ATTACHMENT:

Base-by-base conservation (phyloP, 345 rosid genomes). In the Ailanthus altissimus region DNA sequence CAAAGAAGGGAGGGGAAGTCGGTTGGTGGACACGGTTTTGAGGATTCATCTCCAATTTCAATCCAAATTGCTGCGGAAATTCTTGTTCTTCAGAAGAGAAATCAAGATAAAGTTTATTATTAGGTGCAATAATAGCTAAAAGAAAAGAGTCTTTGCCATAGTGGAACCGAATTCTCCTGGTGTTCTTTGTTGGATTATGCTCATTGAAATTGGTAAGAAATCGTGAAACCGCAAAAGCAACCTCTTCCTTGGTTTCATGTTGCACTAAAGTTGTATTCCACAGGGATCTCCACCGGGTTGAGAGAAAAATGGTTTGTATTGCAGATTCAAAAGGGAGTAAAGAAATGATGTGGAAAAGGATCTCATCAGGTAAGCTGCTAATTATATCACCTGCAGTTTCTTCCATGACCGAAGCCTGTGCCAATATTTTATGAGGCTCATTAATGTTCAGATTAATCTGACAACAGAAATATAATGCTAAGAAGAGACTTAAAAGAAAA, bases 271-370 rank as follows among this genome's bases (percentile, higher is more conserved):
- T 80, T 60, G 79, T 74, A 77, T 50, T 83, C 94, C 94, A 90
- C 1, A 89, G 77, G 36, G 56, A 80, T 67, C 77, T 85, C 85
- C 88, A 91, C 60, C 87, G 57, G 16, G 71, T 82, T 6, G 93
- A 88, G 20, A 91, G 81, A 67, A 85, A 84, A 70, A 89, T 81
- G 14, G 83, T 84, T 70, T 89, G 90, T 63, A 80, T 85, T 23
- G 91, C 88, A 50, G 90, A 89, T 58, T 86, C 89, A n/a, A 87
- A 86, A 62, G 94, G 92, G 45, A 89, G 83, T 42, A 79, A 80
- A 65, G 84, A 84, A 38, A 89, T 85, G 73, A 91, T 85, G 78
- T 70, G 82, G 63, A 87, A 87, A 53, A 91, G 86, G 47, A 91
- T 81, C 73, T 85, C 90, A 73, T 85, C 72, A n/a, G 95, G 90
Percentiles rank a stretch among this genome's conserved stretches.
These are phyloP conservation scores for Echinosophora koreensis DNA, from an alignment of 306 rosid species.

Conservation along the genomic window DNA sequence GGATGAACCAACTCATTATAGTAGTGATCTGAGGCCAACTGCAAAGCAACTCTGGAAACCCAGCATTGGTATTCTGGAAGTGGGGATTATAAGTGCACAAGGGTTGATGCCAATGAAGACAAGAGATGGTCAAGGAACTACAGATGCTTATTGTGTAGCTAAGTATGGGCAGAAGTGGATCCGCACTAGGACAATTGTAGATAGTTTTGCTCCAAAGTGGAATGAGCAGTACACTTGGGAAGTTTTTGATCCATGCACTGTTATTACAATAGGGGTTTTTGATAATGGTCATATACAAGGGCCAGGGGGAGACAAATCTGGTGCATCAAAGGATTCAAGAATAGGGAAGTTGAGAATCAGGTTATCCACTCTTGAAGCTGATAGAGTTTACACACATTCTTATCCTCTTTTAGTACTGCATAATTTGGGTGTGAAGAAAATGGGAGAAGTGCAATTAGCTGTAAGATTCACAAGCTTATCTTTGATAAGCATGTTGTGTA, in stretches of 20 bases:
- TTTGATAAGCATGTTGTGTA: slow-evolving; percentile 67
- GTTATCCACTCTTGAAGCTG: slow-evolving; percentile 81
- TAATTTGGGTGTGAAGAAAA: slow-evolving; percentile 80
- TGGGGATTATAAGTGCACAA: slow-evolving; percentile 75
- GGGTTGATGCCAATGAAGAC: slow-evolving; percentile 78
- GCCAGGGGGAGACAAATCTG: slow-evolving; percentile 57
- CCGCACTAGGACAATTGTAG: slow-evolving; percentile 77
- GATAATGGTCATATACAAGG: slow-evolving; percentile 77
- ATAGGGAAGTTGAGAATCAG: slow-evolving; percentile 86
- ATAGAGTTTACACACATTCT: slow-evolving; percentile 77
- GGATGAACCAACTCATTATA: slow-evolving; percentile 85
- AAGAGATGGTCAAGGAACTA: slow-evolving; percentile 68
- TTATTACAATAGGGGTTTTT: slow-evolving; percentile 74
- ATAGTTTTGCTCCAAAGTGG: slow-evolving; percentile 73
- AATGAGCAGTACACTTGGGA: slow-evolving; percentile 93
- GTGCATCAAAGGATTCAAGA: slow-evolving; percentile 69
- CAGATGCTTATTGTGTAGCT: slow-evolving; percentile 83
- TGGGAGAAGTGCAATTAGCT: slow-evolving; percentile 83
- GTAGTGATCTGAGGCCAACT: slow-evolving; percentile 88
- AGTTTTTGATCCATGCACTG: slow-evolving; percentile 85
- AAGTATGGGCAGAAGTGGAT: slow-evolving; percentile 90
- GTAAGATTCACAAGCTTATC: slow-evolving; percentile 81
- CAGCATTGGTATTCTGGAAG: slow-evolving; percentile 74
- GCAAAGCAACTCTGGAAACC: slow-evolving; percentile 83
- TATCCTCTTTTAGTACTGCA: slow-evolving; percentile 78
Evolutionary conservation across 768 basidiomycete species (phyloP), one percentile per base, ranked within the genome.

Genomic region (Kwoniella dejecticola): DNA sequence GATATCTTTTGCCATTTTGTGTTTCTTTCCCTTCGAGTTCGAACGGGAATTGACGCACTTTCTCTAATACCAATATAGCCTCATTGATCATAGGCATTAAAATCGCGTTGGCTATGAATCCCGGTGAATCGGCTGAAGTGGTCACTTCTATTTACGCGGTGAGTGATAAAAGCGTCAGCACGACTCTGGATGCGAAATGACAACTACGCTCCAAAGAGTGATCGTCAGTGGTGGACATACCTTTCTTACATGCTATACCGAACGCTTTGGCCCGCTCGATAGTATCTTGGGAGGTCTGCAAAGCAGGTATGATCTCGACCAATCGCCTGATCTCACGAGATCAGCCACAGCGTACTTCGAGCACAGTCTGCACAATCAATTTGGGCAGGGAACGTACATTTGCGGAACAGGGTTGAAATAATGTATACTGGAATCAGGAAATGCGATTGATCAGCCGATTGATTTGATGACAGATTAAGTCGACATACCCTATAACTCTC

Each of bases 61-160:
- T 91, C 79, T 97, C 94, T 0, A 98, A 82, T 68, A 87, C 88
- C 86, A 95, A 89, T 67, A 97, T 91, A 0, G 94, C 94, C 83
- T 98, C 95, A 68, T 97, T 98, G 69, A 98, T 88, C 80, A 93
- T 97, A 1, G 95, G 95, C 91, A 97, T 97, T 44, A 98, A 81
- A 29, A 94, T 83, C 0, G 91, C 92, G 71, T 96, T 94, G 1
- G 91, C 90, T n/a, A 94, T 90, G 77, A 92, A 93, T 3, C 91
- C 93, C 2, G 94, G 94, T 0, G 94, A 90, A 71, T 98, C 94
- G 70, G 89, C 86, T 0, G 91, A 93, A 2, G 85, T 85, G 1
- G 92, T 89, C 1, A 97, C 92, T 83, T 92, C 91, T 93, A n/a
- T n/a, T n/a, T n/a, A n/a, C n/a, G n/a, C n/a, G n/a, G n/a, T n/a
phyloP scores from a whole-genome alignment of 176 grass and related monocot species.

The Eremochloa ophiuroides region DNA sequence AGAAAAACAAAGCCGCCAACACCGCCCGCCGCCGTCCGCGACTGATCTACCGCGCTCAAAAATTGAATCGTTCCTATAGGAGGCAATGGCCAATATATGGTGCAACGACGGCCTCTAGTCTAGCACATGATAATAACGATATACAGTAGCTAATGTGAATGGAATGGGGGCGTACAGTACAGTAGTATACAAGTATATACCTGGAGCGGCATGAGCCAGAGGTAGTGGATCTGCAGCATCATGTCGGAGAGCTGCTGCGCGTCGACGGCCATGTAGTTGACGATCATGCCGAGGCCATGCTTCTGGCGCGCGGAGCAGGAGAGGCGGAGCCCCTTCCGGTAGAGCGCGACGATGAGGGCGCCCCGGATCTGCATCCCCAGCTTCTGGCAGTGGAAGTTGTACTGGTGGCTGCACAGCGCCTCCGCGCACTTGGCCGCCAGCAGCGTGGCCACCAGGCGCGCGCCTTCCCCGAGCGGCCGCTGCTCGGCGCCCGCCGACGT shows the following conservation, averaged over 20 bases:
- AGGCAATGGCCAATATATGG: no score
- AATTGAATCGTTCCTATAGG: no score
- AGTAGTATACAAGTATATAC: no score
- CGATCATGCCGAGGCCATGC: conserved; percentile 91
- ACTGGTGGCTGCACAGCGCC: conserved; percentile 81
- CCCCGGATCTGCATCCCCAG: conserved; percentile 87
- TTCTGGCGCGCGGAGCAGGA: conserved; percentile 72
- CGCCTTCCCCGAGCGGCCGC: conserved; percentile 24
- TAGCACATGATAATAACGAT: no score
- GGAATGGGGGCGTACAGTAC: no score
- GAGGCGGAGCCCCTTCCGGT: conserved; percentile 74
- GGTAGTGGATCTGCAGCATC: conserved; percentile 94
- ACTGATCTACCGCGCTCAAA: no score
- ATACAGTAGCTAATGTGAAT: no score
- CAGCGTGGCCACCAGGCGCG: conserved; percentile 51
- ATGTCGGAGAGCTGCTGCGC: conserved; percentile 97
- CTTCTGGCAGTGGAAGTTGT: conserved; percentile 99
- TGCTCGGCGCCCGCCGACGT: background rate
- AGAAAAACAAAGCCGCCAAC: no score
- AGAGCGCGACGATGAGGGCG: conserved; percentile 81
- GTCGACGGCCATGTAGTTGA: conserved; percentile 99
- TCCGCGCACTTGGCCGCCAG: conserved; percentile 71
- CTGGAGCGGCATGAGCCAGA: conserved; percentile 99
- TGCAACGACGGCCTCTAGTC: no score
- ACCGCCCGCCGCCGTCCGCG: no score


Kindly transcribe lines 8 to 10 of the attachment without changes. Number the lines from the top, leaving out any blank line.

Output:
- A 86, A 62, G 94, G 92, G 45, A 89, G 83, T 42, A 79, A 80
- A 65, G 84, A 84, A 38, A 89, T 85, G 73, A 91, T 85, G 78
- T 70, G 82, G 63, A 87, A 87, A 53, A 91, G 86, G 47, A 91